In the developedworld, average life expectancy is increasing. What problems will this cause forindividuals and society? Suggest some measures that could be taken to reducethe impact of ageing populations.
It istrue that people in industrialised nations can expect to live longer than everbefore. Although there will undoubtedly be some negative consequences of thistrend, societies can take steps to mitigate these potential problems.
As peoplelive longer and the populations of developed countries grow older, severalrelated problems can be anticipated. The main issue is that there willobviously be more people of retirement age who will be eligible to receive apension. The proportion of younger, working adults will be smaller, andgovernments will therefore receive less money in taxes in relation to the sizeof the population. In other words, an ageing population will mean a greater taxburden for working adults. Further pressures will include a rise in the demandfor healthcare, and the fact young adults will increasingly have to look aftertheir elderly relatives.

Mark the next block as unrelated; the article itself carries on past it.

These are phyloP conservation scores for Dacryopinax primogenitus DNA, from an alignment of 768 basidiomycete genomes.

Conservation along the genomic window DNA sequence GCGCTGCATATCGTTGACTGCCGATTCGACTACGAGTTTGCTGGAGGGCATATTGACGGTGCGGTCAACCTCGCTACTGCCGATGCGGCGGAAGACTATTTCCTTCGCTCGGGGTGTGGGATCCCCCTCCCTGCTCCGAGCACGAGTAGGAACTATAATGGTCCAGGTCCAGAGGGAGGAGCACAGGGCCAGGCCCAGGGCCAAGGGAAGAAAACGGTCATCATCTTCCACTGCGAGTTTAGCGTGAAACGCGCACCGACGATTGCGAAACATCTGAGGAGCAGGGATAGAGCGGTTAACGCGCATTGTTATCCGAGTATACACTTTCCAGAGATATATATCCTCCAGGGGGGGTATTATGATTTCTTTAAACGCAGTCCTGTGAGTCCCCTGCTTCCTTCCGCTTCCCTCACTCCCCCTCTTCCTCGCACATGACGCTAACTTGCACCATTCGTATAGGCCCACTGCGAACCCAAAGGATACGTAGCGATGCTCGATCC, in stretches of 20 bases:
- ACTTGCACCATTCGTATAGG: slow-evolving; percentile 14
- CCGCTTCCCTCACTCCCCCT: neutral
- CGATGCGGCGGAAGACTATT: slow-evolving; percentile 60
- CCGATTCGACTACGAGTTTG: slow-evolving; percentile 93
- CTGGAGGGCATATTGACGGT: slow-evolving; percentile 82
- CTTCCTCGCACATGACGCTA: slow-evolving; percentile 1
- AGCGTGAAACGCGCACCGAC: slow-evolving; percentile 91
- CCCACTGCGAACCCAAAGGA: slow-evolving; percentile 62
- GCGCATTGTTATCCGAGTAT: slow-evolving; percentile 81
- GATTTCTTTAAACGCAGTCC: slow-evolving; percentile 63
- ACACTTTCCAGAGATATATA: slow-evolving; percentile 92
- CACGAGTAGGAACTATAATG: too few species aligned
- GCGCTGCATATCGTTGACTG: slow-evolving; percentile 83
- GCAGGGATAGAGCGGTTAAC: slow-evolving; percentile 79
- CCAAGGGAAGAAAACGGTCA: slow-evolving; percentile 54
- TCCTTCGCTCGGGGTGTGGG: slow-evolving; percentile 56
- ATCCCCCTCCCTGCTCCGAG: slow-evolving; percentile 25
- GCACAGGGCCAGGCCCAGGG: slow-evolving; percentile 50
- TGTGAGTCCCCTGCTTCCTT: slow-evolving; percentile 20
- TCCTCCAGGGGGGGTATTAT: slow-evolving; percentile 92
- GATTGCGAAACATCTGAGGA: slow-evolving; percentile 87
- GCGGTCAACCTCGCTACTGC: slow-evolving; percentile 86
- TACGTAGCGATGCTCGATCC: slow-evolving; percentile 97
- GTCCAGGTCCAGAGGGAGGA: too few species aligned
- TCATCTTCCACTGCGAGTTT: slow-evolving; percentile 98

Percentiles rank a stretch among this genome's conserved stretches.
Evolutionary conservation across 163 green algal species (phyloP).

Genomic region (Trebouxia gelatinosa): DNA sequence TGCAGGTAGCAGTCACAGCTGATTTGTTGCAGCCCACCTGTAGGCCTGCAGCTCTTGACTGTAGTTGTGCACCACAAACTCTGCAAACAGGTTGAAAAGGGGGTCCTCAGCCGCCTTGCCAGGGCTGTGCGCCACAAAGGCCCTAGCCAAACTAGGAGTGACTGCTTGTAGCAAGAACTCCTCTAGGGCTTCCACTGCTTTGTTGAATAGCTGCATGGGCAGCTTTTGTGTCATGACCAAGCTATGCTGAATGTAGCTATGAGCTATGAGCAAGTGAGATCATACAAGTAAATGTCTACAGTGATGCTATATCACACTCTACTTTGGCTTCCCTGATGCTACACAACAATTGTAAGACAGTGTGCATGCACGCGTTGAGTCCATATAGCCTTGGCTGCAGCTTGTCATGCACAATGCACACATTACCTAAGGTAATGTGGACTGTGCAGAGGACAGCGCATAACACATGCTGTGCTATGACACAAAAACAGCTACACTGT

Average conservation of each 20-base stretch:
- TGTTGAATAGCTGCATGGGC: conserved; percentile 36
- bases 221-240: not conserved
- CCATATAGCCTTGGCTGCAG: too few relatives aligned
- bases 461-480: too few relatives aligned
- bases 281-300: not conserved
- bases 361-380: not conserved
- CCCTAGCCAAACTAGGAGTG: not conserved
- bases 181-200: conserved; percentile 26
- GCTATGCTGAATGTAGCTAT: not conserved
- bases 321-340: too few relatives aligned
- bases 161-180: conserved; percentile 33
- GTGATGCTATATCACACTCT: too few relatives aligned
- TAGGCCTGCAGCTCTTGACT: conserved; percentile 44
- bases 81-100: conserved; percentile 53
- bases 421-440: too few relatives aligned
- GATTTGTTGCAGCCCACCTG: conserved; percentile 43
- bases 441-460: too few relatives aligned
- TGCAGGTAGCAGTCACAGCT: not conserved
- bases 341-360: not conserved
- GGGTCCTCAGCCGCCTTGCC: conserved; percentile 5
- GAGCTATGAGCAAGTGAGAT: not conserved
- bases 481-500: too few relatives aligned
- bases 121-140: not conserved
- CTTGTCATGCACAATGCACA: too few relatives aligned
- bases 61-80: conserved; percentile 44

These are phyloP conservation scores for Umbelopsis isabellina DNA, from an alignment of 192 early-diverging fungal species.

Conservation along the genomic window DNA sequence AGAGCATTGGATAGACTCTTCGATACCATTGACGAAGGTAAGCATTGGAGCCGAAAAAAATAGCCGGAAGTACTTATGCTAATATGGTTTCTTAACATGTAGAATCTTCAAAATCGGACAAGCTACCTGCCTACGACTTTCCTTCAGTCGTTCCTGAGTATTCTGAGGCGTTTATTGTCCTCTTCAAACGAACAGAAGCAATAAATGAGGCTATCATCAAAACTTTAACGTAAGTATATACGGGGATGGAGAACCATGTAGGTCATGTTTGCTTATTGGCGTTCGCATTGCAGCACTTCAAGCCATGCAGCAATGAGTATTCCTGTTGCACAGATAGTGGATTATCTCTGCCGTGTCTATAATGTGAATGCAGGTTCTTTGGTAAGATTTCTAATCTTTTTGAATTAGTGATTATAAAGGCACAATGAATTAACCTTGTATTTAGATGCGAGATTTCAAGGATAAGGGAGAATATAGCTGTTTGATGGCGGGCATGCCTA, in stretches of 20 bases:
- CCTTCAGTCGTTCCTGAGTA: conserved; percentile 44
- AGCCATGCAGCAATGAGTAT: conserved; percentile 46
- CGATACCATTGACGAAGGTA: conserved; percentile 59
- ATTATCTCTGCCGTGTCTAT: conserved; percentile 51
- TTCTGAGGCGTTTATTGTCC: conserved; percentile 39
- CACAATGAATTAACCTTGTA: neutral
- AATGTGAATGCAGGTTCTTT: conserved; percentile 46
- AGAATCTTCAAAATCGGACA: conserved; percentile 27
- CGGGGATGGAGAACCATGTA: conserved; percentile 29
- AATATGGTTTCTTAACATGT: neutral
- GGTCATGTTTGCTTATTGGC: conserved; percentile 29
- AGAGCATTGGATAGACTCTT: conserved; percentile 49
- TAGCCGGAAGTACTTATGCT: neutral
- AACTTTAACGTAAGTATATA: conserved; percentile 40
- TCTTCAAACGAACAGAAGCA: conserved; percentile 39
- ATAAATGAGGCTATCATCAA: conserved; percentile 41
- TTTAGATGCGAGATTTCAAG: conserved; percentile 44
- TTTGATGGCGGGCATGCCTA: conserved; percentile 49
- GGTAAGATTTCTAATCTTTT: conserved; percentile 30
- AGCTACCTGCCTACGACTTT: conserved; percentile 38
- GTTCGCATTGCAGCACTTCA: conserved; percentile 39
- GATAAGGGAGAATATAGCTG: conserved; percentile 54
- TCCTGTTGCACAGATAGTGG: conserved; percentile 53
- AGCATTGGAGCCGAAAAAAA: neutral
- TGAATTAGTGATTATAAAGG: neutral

There areseveral actions that governments could take to solve the problems describedabove. Firstly, a simple solution would be to increase the retirement age forworking adults, perhaps from 65 to 70. Nowadays, people of this age tend to behealthy enough to continue a productive working life. A second measure would befor governments to encourage immigration in order to increase the number ofworking adults who pay taxes. Finally, money from national budgets will need tobe taken from other areas and spent on vital healthcare, accommodation andtransport facilities for the rising numbers of older citizens.
In conclusion, various measures can be takento tackle the problems that are certain to arise as the populations ofcountries grow older.